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Will Trustee

In Florida wills and trusts are two of the most important estate planning documents. A will allows a testator to memorialize his (or her) wishes as to what should happen with his property after he passes away. For example, in his will a testator can include who is to get his real estate, who is to get the cash in his checking account, and who is to get his pet dog. A trust allows a person to move property into a trust that is managed by a trustee for the benefit of named beneficiaries. For example, the trustor can move title to his condo to a trust for the benefit of his niece. While a trust and will are separate estate planning vehicles, a trust can be created through a will. Such a trust is referred to as a will trust or a testamentary trust. To learn more about the benefits of creating a trust through your will, contact an experienced Fort Lauderdale will trustee lawyer.


A trust is an arrangement created by a trustor that allows a trustee to hold assets transferred to the trust by the trustor for the benefit of a beneficiary. Trusts that are created and funded by the trustor during his lifetime are called living or inter vivos trusts and may avoid probate. However, testamentary trusts are defined in a will and created through the will after the death of the trustor. The property that funds the trust is subject to probate.

Will Trustee

Typically the trustor will name in his will the person he wants to serve as the trustee of the testamentary trust. It is important that the trustee is someone who is trustworthy as that person will have the overall responsibility of managing the trust based on the terms of the trust documents. Trusts must be managed for the benefit of the beneficiaries named and not for the benefit of the trustee.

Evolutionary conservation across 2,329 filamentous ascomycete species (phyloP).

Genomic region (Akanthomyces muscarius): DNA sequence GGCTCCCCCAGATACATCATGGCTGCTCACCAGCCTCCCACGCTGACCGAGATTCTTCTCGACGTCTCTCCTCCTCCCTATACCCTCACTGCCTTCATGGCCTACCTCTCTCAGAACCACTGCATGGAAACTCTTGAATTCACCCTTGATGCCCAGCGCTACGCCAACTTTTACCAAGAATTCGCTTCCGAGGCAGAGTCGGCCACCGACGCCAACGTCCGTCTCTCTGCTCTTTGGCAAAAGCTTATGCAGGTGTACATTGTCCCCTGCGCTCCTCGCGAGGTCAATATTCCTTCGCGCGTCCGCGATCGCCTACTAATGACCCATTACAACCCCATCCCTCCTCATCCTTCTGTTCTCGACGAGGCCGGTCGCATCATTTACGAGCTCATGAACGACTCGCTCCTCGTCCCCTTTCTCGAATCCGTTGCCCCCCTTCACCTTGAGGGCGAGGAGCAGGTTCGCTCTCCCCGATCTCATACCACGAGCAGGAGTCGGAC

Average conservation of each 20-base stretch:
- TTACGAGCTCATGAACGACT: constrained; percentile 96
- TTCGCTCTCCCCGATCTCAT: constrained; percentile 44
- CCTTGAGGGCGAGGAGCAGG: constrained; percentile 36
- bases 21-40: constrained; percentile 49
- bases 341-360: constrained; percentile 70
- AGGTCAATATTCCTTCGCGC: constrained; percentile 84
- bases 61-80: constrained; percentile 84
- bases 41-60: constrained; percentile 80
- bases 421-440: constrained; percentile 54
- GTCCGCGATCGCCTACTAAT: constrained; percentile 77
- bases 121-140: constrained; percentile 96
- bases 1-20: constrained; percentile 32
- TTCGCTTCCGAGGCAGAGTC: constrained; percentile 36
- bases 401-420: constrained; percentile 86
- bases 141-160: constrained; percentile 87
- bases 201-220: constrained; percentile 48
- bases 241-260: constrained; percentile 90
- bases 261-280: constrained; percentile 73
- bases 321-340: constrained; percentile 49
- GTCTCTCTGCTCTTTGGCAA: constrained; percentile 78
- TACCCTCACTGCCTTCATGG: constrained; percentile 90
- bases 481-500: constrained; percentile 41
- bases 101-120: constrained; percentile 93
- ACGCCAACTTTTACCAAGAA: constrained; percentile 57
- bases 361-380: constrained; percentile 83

Trust Administration

Trust administration refers to the overall management of the trust, culminating with the transfer of the trust assets to the beneficiaries. Unlike probate and estate administration, trust administration is not a process that is supervised by the circuit court. However, the duties of the trustee are similar to that of a personal representative. The trustee must collect the trust assets, manage them, invest trust property, and distribute them to the beneficiaries according to the terms of the trust document. To learn more about the trust administration process, contact an experienced Fort Lauderdale will trustee lawyer who will help ensure that the process is completed as quickly and efficiently as possible, and in a manner that is consistent with Florida law.

It is important for the will trustee to understand that he must perform his trust administration duties in an ethical manner for the benefit of the trust beneficiaries. Failure to do so would be a breach of fiduciary duty and put the trustee in jeopardy of facing legal and personal financial liability.

Will Trust and Probate

Probate is the process that is managed by the personal representative of an estate that involves winding up the affairs of a loved one. The personal representative must collect, appraise, and inventory estate assets, pay estate debt and expenses, and ultimately distribute assets to the beneficiaries based on the terms of the will. In Florida probate typically takes no more than 12 months. During this time beneficiaries general have no access or limited access to property in the estate even though the decedent willed it to them. As a will trustee attorney in Fort Lauderdale will explain, there are strategies to minimize the impact that probate has on beneficiaries and estate assets. One such strategy is to place the property in a trust. However, the trust cannot be a testamentary trust. It must be a trust that was created and funded during the decedent’s lifetime.

Contact the Law Offices of Stephen Bilkis & Associates

To understand the differences between a will trust and other types of trusts, contact a will trustee attorney serving Fort Lauderdale. The attorneys at the Law Offices of Stephen Bilkis & Associates have extensive experience helping clients with the creation and administration of trusts as well as other estate documents including wills and powers of attorney that help meet individual estate planning goals. Contact us attorneys at 561-710-4000 to schedule a free, no obligation consultation regarding your case.